Marvin L. Blumberg
DURING this century, tremendous progress has been made in the development of scientific and medical methods for improving the health, nutrition, and general development of children. Yet, on the other hand, the incidence of child abuse and neglect has increased greatly. Perhaps this has been in part a result of the violent and frenetic state of the world, or of universal economic uncertainties, or of the beaurocratic depersonalization of the individual. In any event, the abuse of its offspring is almost exclusively a human phenomenon. Man with his superior intelligence has evolved a complex societal environment and he reacts to its pressures with human emotions, which often lead to character disorders.
From time immemorial children have been considered to be expendable and replaceable, with their parents having unquestioned authority over them. Children were frequently sacrificed to pagan gods, such as the Canaanite deity Baal. The biblical patriarch Abraham was prepared to sacrifice his beloved son, Isaac, at the Lord's request. Through the ages, it was believed that the rights of parents and the will of a deity condoned child abuse and murder. In the agricultural society of the last century, there was more concern for necessary domestic animals than for children. However, in 1875 a societal superego emerged and the first Society for the Prevention of Cruelty to Children was formed in New York City. It was almost one century later before the states began passing laws defining child abuse and neglect and mandating the reporting of cases. More recently, faith in the myth of the maternal instinct and the widespread concept that everyone loves and protects innocent children has tended to obscure the extent of child abuse.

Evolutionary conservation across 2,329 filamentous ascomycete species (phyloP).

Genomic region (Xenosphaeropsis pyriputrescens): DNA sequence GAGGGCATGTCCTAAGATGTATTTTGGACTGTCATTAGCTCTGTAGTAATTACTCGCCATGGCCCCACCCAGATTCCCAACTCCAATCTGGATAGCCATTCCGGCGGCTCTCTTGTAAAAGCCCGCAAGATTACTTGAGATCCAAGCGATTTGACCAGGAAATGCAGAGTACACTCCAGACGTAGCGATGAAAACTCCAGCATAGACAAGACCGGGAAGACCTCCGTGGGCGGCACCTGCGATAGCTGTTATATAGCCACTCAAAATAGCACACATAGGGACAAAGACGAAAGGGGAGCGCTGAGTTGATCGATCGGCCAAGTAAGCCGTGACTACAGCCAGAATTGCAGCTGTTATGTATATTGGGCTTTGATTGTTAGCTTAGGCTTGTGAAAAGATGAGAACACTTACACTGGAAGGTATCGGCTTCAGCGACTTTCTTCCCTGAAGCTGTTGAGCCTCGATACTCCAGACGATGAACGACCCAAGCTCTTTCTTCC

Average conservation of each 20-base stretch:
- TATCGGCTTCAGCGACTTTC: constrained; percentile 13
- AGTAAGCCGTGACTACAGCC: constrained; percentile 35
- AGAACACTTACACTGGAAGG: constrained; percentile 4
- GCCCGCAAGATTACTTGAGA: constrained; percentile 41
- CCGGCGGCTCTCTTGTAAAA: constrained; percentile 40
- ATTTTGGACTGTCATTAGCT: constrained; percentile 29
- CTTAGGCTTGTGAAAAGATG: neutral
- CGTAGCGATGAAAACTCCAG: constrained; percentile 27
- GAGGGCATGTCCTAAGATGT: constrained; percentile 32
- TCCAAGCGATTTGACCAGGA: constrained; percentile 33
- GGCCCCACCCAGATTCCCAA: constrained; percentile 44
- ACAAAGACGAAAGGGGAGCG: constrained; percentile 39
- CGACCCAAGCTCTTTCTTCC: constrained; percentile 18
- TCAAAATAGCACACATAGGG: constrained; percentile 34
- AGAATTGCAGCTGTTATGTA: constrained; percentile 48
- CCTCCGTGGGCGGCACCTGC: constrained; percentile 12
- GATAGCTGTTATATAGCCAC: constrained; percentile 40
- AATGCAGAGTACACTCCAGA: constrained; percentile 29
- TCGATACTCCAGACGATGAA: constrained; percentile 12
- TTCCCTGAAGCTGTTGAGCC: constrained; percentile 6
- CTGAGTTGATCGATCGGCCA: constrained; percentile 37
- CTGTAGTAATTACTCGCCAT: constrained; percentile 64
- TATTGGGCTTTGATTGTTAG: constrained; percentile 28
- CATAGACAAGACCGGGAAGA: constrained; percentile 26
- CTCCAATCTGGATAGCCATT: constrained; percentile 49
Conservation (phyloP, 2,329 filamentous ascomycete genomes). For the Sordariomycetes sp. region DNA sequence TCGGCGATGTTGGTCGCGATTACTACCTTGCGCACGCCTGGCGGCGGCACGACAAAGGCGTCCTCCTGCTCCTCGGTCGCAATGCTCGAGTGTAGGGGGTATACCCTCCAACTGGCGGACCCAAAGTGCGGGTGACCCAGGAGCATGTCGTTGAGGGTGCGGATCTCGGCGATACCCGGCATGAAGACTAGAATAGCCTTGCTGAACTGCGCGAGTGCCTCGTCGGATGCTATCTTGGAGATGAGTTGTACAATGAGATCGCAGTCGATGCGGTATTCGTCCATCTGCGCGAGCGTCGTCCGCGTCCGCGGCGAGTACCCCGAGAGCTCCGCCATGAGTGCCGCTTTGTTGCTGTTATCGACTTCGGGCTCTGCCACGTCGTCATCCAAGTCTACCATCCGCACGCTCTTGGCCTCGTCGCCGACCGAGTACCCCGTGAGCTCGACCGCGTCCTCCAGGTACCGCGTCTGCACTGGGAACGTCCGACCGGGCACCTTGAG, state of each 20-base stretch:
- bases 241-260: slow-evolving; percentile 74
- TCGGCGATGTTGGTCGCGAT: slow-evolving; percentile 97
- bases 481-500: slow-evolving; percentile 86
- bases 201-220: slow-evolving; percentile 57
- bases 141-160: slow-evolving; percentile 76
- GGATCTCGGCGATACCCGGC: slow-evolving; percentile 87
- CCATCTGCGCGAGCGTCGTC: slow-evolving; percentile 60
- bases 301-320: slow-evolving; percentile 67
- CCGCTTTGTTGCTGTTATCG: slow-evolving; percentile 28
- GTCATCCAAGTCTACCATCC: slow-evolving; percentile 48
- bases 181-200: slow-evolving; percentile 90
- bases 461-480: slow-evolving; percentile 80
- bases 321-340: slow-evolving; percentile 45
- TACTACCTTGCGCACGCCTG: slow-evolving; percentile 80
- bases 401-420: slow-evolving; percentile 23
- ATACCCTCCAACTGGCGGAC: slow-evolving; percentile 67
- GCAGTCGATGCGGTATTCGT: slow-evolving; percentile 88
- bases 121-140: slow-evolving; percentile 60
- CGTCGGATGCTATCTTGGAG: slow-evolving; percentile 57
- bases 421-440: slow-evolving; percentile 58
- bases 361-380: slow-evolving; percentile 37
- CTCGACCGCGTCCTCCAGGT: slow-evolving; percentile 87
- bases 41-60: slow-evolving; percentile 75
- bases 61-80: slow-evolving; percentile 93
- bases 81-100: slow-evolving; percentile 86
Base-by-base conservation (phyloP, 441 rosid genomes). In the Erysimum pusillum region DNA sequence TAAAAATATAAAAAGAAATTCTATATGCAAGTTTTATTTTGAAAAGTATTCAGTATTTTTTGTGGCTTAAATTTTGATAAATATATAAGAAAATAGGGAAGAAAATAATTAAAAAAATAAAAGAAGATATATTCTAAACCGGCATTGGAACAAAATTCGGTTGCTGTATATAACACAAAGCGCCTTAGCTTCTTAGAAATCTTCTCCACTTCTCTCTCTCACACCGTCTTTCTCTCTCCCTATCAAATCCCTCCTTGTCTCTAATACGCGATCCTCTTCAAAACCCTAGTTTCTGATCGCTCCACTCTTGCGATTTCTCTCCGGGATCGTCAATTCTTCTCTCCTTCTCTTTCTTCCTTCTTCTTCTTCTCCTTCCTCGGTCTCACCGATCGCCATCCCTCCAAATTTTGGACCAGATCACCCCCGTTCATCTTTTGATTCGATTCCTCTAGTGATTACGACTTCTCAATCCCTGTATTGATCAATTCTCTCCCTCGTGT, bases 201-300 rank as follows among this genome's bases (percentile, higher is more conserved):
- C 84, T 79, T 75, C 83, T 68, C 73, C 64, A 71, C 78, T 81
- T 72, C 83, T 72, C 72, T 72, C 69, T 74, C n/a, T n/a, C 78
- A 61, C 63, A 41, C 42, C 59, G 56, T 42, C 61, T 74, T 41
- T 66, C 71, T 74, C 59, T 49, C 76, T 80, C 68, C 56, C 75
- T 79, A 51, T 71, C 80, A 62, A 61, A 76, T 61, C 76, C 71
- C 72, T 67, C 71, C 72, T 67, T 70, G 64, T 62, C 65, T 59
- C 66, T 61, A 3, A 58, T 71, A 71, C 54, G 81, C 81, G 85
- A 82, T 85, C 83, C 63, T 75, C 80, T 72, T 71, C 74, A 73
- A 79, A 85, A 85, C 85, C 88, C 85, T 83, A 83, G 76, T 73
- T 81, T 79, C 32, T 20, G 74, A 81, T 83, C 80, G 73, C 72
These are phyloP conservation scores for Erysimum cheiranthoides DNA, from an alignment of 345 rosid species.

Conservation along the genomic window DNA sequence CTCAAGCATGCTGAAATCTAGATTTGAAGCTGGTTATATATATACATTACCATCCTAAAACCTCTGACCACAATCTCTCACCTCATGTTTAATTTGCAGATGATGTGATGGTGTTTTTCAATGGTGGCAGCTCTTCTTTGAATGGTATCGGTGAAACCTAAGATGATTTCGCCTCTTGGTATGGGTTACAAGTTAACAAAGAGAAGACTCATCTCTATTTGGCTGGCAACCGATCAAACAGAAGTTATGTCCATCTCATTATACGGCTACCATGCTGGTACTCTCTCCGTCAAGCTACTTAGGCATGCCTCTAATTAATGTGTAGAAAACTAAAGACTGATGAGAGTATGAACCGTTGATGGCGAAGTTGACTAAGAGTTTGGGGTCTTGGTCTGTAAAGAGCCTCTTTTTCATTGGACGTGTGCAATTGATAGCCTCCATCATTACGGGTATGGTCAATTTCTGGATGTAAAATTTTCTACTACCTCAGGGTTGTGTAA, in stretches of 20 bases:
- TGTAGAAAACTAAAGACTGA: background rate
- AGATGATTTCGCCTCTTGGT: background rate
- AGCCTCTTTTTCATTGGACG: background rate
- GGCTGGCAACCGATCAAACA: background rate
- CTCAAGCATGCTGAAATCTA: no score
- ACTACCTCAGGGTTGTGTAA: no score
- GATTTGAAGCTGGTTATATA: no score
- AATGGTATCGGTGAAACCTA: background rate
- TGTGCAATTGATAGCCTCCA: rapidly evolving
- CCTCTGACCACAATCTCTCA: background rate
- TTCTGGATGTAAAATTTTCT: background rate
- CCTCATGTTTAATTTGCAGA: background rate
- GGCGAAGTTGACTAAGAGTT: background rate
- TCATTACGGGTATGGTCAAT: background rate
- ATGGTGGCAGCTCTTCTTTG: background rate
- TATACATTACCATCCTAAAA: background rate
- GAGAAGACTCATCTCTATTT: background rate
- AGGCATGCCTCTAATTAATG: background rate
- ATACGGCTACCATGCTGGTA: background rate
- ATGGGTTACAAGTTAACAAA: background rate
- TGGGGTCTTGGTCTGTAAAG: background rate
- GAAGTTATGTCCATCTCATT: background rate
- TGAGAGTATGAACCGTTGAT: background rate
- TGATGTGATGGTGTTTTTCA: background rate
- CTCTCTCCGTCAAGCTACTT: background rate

The legal definition of child abuse refers to inflicted wounds or sexual molestation of a child under sixteen years of age. Child neglect involves the deprivation of food, clothing, shelter, and medical care for a person under eighteen years of age. The objective medical view of abuse or neglect relates to the nature and severity of the wounds or the